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Welcome to the Pastor's Desk

Most of the times when we celebrate the feast of a saint, we are celebrating it on the day of their death. It is because that day marked their entry to heaven. But there are two other saints whose birthdays we celebrate; the Birthday of the Blessed Virgin Mary on September 8 and St. John the Baptist on June 24.

Every life has a purpose. Birth is always an occasion to be joyful; the welcoming of a new life, born in love into the world. This Sunday, we celebrate the birth of John the Baptist. He was the cousin of Jesus Christ and the son of Zechariah and St. Elizabeth. St. John as a prophet, preached a message of repentance to the people of Jerusalem. He converted many and prepared the way for the coming of Jesus. He baptized Jesus Christ after which he stepped away and told his disciples to follow Him. He was imprisoned by King Herod.

But what is in a name? In the biblical world, a name represents, identifies and describes a person. A name aims to convey what the bearer of the name stands for. Like for example when Simon shows that he could be relied on as a leader of the apostles, he gets the name Peter or “Rock.” When the sons of Zebedee, James and John, petition Jesus to call down lightning from heaven to burn up the inhabitants of a Samaritan village who do not welcome Jesus, they get a new name “Sons of Thunder.” Names reveal an essential character or destiny of the bearer. What does the name John mean? It means, “Yahweh has shown favor,” or “God is gracious, merciful.” He is named, John because his birth signals the beginning of a new era in God-human relationship, an era to be characterized by grace and not by law. God Himself gave John that name and it was revealed to his father Zechariah in a vision (Luke 1:13). St. John stands for his name. It is because he showed the world that God indeed has shown His favor to humankind by sending the Savior.

Two things we can consider in todays feastday: First, John the Baptist was a prophet. When we hear the term “prophet,” not a few think that he is someone who foretells the future. But the prophet is to build the future by telling people how to live in the present. The truth is that the prophet’s chief role is not to foretell but to proclaim the message of God at all times, to all people whether they like to hear it or not. The prophet is the conscience of the people. He afflicts the comfortable and comforts the afflicted. That is why St. John the Baptist frankly and openly speaks words. He criticized the selfrighteous Pharisees and Sadducees: “Brood of vipers, who warned you to fly from the retribution that is coming!” To the abusive soldiers, he denounced, “Stop oppressing the people.”Then he dared tell Herodias, the mistress of Herod and his brother’s wife, that their relationship was immoral. John’s words disturbed Herodias’ conscience and the only way to silence him was to have him beheaded.

There will be times, too, when we Christians have to stick to non-negotiable moral principles and convictions. This reminds me of a story of grieving lady who approached his parish priest to request that a Requiem Mass be said for her imported dog, which had just died. “Mass for a dog?” retorted the priest. “Lady, that’s against the canon (church) law!” “You see, Father, I love that dear little dog very much. I set aside $500 for his funeral service. But if you don’t like, I’ll just go to the Protestant church,” replied the lady as she turned around to leave. On hearing the $500, the priest’s eyes sparkled and blurted out, “Lady, you can’t do that. Your dog is a Catholic. Come back, I’ll say the Mass for the poor little creature.” Obviously, that’s only a joke but don’t our Christian principles and convictions falter when some interesting considerations are offered?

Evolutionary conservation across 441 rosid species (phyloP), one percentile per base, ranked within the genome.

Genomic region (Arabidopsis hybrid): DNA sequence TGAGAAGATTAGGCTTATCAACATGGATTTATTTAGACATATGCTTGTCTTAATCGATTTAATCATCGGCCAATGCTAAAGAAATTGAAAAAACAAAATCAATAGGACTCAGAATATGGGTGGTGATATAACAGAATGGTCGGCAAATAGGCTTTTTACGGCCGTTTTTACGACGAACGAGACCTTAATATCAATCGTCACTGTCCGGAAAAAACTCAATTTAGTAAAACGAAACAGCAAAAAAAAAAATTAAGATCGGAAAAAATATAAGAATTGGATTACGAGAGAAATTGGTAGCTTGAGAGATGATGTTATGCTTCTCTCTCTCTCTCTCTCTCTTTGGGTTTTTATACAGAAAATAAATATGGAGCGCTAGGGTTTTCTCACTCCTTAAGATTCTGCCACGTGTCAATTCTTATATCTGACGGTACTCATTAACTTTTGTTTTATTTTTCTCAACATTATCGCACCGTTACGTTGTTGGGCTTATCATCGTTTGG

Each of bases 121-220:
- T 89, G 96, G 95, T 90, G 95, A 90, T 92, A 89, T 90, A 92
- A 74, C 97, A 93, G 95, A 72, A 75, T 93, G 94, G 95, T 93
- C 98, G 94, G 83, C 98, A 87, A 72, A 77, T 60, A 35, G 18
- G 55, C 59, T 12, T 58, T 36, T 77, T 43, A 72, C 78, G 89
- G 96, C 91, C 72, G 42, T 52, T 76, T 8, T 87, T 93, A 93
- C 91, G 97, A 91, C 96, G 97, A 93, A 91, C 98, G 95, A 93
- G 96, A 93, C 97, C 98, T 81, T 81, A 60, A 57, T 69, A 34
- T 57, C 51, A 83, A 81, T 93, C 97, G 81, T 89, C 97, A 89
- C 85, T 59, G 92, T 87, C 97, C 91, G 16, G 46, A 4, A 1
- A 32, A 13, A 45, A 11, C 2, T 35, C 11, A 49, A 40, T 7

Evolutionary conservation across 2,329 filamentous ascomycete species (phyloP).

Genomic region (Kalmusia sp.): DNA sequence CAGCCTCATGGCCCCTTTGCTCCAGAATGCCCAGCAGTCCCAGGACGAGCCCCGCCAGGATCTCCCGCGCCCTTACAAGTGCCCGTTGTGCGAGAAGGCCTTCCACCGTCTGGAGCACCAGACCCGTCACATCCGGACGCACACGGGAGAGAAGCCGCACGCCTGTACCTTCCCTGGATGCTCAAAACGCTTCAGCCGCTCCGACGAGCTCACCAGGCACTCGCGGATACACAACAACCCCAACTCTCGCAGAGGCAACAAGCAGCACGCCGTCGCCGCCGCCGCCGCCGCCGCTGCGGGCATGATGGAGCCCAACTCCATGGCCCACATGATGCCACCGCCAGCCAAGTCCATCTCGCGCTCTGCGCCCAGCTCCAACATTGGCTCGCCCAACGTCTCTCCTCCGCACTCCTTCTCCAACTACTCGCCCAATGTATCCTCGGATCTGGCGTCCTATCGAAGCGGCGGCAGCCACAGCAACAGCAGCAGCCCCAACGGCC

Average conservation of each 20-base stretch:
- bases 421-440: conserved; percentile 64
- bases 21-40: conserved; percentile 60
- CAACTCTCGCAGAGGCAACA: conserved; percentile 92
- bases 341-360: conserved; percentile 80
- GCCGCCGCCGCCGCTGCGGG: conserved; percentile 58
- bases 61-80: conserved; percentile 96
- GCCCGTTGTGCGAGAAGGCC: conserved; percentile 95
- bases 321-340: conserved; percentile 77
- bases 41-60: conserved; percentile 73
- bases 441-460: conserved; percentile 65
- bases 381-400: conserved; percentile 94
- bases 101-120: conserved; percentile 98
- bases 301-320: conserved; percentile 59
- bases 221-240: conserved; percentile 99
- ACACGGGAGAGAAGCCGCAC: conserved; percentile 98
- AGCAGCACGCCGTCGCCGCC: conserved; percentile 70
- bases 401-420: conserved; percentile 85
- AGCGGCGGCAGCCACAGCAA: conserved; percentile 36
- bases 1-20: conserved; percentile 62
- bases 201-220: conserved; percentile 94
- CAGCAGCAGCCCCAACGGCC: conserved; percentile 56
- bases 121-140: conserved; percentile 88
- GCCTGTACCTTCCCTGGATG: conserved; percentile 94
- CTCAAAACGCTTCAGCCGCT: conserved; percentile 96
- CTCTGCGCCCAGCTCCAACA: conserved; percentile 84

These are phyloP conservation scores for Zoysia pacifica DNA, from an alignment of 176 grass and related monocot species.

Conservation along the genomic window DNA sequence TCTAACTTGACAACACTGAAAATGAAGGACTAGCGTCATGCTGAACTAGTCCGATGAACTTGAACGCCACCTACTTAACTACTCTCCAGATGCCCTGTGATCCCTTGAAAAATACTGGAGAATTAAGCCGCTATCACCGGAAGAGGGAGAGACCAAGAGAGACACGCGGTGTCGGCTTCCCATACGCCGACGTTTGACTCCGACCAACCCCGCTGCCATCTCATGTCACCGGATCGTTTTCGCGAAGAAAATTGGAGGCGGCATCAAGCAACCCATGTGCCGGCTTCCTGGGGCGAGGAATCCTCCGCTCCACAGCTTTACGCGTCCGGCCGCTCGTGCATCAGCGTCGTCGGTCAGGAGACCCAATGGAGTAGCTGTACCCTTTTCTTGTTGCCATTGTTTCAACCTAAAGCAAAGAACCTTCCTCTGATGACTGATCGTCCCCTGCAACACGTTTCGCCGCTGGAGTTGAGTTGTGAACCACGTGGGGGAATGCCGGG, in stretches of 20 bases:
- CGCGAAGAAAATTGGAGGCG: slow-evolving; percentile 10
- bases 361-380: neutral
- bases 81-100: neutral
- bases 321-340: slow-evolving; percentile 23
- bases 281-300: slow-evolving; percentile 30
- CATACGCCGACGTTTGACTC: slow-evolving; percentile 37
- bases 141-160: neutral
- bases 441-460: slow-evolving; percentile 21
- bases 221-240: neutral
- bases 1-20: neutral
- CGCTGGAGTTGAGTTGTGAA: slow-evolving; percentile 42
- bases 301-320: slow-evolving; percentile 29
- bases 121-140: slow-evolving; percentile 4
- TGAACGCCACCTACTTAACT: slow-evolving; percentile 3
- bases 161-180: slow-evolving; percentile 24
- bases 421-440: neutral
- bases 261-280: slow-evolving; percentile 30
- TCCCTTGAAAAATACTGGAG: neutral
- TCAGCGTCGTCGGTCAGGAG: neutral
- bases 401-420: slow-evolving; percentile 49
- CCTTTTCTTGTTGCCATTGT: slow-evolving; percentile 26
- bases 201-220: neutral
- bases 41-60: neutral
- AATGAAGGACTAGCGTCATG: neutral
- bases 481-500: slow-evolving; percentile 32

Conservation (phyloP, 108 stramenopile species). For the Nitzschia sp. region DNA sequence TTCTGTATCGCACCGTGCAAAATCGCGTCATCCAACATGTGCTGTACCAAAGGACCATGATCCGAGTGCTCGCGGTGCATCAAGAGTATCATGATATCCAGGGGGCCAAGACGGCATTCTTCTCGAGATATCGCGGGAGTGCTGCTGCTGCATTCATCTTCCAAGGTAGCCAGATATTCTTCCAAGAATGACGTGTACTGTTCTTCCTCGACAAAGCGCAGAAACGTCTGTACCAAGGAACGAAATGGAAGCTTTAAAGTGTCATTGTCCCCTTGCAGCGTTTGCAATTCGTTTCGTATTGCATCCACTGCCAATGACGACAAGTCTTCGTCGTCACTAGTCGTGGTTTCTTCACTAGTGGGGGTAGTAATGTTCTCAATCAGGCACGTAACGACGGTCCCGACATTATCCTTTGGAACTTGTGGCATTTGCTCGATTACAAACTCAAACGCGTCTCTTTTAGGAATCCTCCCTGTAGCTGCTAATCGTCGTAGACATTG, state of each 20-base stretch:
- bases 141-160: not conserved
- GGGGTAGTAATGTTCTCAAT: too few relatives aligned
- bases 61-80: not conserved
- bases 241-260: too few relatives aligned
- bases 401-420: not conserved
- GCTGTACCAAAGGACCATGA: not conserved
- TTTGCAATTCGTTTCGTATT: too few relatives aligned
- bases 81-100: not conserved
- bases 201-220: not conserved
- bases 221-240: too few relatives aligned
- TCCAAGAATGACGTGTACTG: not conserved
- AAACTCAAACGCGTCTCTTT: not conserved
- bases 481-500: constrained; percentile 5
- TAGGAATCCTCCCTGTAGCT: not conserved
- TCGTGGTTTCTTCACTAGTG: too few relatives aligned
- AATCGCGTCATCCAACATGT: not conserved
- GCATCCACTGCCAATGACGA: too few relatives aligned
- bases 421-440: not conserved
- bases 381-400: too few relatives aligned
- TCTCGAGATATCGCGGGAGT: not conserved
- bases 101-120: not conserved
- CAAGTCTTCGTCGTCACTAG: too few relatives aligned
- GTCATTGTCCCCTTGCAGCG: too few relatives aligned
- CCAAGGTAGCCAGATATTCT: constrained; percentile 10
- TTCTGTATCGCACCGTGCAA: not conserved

Second,Our world has an urgent need for witnesses. John's martyrdom is a testimony that every disciple of Jesus must never be afraid to proclaim the truth. He is a great witness because he is the link between the Old and New Testaments. He is the last of the prophets who announces the coming of the Messiah. He is the first of the disciples who proclaims his coming.

To be a witness in this way is not an easy task. However, the Lord will bless our frail efforts into a great accomplishments for the fulfillment of his salvific plan. As we reflect on the birth of John the baptist, like that of Zechariah and Elizabeth, parents may worry what lies ahead of their children, but they have always great hopes as God does. Every parent share God’s hope for every child born into the world. We hope that they will find God’s love in their lives and the care of Jesus, as John the Baptist did. Like John’s parents, every parent too are happy to see their children grow older and take on a divine life, of becoming generous, compassionate and caring for others and committed to making a world better. Like John the Baptist, all of us are placed with hope to ‘prepare the way of the Lord’ by our lives –what we say and how we say it, what we do and how we do it. Bless all children. St John the Baptist ,pray for us.